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President Trump tweets need for China support on North Korea

President Donald Trump pauses during a news conference

President Donald Trump pauses during a news conference in the East Room at the White House in Washington on April 12, 2017. Credit: AP

President Donald Trump tweeted Sunday that the United States has “no choice” but to build up its military and he highlighted the importance of China as an ally amid North Korea’s ballistic missile testing.

“Our military is building and is rapidly becoming stronger than ever before. Frankly, we have no choice!” he posted.

Trump’s mounting foreign policy challenges include what he called “the North Korean problem,” a reference to the country’s nuclear ambitions despite a failed missile launch.

The issue led Trump to tweet Sunday that China is working with the United States against North Korea. Additionally, Vice President Mike Pence is visiting South Korea to shore up support on the peninsula, and Japan condemned North Korea’s missile testing.

North Korea was a top topic on the Sunday talk shows as well. National Security Adviser H.R. McMaster told ABC News’ “This Week” the administration needs strong alliances to pressure Pyongyang and avoid armed conflict.

“It’s really the consensus with the president, our key allies in the regions — Japan and South Korea . . . but also the Chinese leadership — that this problem is coming to a head,” McMaster said. “It’s time for us to undertake all actions we can, short of a military option, to try to resolve this peacefully.”

The bottom line, McMaster said, is to stop the North’s weapons development and make the Korean Peninsula nuclear-free: “It’s clear that the president is determined not to allow this kind of capability to threaten the United States. And our president will take action that is in the best interest of the American people.”

On NBC News’ “Meet the Press,” Sen. John McCain (R-Ariz.) said “China is the key” to curbing the North Korean threat. “China can shut them down,” he said of Chinese influence on the North Korean economy. “Whether they’re currency manipulators or not, we should expect them to act to prevent what could be a cataclysmic event.”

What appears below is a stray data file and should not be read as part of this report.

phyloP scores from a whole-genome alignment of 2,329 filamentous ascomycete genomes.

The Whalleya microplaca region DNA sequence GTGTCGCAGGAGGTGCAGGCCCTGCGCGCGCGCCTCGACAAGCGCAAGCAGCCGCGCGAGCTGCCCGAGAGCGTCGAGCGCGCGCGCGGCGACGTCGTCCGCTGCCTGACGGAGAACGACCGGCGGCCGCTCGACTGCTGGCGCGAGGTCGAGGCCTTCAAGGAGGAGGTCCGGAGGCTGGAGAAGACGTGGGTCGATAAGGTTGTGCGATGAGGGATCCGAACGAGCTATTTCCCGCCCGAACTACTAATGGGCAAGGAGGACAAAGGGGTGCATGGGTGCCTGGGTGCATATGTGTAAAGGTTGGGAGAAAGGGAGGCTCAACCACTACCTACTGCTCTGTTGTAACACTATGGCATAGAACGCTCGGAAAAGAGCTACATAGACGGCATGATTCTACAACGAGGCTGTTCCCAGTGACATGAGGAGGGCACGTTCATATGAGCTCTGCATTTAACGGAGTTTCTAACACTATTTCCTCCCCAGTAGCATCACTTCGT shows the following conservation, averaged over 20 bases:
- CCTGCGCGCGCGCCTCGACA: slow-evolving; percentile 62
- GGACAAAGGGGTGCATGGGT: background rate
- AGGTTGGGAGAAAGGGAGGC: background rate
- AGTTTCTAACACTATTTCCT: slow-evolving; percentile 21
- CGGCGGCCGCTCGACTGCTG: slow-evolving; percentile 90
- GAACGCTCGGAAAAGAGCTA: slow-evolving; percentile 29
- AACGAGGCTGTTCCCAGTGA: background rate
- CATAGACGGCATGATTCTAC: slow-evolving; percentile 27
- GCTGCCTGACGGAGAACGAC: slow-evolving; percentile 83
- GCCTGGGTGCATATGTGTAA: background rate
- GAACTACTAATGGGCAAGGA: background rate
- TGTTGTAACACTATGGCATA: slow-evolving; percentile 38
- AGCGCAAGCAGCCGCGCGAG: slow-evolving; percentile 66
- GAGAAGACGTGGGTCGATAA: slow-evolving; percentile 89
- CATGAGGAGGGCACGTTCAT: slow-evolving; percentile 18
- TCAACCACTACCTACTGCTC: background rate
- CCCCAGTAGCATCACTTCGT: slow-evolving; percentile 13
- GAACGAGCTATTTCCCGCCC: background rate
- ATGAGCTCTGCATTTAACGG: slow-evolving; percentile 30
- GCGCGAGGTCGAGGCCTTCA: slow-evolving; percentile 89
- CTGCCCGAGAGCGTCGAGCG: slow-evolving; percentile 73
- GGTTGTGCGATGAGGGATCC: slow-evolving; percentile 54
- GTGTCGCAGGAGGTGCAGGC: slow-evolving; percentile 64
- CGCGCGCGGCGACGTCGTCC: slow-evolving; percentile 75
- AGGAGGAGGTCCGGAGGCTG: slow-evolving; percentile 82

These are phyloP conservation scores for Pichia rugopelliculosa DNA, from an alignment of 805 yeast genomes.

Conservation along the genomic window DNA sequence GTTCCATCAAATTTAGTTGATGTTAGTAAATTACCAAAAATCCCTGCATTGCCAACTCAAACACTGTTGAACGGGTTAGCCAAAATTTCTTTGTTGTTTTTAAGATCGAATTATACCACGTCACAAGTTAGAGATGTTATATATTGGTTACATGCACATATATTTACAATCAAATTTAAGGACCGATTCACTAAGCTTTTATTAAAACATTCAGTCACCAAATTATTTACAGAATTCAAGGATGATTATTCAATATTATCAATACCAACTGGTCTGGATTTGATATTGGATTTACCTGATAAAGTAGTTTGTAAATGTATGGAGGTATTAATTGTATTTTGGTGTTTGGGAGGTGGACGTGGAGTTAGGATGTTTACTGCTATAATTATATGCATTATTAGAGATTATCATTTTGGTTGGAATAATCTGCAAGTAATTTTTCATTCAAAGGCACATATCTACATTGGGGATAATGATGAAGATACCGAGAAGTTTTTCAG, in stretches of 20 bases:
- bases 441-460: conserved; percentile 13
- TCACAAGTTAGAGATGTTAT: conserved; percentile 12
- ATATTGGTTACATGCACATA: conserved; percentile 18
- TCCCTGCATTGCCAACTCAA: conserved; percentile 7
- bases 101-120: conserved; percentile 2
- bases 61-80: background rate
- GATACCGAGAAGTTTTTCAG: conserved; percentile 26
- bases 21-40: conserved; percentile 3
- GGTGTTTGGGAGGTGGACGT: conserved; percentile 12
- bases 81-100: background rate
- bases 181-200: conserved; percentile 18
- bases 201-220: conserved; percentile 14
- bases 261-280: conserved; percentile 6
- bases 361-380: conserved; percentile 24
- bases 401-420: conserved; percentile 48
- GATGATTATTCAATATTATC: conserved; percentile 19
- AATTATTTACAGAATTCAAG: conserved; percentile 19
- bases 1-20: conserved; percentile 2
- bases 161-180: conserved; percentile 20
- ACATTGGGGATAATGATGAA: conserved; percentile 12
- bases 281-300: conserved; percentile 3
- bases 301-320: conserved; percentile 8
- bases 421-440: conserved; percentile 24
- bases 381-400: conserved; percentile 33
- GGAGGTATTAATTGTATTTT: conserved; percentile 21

At the start of his trip, Pence will meet with leaders in South Korea and Japan. It will include stops in Indonesia and Australia.

Early Monday, he visited a military base near the Demilitarized Zone separating North and South Korea. Pence arrived at Camp Bonifas for a briefing with military leaders and to meet with American troops stationed there. The joint U.S.-South Korean military camp is just outside the 2.5-mile-wide DMZ.

Pence was aboard Air Force Two flying over the Bering Sea when the North Korean missile exploded during launch on Sunday, U.S. and South Korean officials said. The high-profile failure came as the North tried to showcase its nuclear and missile capabilities around the birthday of the North’s late founder and as a U.S. aircraft carrier neared the Korean peninsula.

Trump noted to The Wall Street Journal last week that China is no longer manipulating its currency despite calling it out as recently as April 2 for having devalued its currency. He tweeted Sunday: “Why would I call China a currency manipulator when they are working with us on the North Korean problem? We will see what happens!”

The president and first lady Melania Trump attended Easter services at Bethesda-by-the-Sea church in Palm Beach, Florida, where they were married in 2005, and Trump tweeted Easter well wishes. The Trumps spent the weekend at their Mar-a-Lago estate.

Trump also criticized Tax March participants who demanded he release his tax returns and took to the streets Saturday on Long Island, in New York City and Washington, and elsewhere around the country. He suggested without evidence that they were paid. The event in Berkeley, California, had turned violent as anti- and pro-Trump demonstrators clashed.

“I did what was an almost an impossible thing to do for a Republican — easily won the Electoral College! Now Tax Returns are brought up again?” he tweeted. “Someone should look into who paid for the small organized rallies yesterday. The election is over!”

With The Associated Press

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